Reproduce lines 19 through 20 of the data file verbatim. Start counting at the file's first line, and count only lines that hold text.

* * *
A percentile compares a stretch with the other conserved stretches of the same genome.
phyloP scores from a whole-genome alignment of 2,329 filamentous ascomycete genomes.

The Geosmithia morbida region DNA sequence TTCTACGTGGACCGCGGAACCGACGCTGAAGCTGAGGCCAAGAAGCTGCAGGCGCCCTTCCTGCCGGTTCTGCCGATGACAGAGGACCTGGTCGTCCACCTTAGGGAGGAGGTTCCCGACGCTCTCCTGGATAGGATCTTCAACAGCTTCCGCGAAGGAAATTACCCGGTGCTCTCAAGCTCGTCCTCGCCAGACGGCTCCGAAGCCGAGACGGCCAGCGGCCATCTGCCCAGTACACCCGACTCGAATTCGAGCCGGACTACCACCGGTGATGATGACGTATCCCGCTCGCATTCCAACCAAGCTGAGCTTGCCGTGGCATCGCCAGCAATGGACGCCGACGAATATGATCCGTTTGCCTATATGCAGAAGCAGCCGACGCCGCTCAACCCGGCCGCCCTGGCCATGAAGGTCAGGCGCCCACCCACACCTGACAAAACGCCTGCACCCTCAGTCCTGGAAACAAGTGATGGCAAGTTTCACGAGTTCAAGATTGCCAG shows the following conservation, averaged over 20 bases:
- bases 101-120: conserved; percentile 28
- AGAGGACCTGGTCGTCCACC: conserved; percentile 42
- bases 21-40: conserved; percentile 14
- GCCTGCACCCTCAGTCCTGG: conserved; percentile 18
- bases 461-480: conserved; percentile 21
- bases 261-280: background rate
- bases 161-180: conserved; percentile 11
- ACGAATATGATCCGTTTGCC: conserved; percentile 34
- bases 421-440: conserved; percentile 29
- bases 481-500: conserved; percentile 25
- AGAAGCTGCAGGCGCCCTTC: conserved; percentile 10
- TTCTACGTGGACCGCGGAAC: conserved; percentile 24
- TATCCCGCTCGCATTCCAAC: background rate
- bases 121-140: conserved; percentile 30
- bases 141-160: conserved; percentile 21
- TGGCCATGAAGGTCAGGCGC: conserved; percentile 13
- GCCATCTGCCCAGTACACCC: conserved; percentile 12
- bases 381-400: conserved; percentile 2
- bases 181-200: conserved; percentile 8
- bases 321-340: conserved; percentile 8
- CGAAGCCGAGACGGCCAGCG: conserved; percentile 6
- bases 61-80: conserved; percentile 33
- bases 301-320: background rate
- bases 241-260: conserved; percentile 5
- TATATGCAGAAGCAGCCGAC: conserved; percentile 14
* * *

- TGGCCATGAAGGTCAGGCGC: conserved; percentile 13
- GCCATCTGCCCAGTACACCC: conserved; percentile 12